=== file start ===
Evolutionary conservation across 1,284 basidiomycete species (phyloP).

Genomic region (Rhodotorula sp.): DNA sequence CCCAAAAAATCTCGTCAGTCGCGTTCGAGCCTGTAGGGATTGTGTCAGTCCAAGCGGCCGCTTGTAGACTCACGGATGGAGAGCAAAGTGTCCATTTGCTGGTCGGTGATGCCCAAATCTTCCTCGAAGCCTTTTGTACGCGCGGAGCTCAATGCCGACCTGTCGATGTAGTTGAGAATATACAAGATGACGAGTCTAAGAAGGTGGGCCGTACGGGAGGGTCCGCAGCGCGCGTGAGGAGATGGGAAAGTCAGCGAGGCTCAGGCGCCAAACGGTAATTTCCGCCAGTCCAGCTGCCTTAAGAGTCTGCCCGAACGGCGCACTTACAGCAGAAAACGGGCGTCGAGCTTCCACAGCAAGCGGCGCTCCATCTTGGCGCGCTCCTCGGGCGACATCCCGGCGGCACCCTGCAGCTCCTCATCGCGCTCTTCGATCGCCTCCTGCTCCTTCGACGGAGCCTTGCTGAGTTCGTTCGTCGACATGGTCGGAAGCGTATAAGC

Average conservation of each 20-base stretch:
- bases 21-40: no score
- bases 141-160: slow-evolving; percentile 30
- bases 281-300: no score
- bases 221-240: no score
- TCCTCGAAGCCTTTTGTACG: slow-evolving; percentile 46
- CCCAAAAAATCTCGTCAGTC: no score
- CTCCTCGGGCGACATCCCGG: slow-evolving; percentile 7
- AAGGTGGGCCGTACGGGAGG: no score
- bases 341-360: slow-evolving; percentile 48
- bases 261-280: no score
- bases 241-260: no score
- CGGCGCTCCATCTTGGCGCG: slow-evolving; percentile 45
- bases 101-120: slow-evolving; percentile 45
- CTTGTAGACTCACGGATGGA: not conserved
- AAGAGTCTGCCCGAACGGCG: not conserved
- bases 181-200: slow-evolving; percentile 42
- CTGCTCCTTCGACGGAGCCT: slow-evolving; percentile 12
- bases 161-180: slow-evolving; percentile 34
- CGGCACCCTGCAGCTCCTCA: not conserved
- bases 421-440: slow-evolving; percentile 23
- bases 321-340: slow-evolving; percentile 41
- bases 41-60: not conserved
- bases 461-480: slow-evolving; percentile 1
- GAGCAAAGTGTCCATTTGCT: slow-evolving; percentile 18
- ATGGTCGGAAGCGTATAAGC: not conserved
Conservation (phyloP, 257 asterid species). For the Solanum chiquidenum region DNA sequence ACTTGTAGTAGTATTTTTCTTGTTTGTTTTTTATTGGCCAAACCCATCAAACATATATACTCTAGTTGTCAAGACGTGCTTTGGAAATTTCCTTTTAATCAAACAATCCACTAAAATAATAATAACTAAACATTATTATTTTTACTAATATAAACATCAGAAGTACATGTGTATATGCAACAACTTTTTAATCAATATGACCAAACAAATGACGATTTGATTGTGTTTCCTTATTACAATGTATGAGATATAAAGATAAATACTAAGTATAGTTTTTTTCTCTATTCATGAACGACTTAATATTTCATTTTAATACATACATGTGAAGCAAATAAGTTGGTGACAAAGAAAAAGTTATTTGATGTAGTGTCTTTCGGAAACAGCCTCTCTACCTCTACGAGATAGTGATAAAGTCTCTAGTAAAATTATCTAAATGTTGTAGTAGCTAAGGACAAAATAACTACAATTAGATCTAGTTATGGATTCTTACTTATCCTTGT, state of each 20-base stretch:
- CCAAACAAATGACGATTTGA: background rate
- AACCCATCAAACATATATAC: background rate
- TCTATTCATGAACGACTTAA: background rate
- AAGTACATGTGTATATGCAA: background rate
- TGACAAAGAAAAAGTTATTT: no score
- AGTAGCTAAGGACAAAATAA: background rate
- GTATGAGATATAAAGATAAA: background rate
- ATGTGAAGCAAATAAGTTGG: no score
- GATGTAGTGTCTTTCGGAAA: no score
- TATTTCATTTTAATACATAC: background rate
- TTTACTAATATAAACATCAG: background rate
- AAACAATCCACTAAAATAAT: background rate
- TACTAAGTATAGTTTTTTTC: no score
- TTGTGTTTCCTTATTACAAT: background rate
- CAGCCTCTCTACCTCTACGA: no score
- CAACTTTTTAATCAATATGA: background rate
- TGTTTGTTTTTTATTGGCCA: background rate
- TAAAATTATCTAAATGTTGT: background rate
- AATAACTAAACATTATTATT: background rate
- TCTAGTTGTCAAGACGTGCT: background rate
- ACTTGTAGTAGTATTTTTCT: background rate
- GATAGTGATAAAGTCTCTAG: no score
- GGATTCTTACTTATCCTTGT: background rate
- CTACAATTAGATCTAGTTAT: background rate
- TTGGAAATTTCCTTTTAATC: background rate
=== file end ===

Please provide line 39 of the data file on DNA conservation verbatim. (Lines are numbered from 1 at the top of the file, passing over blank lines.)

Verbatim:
- TATTTCATTTTAATACATAC: background rate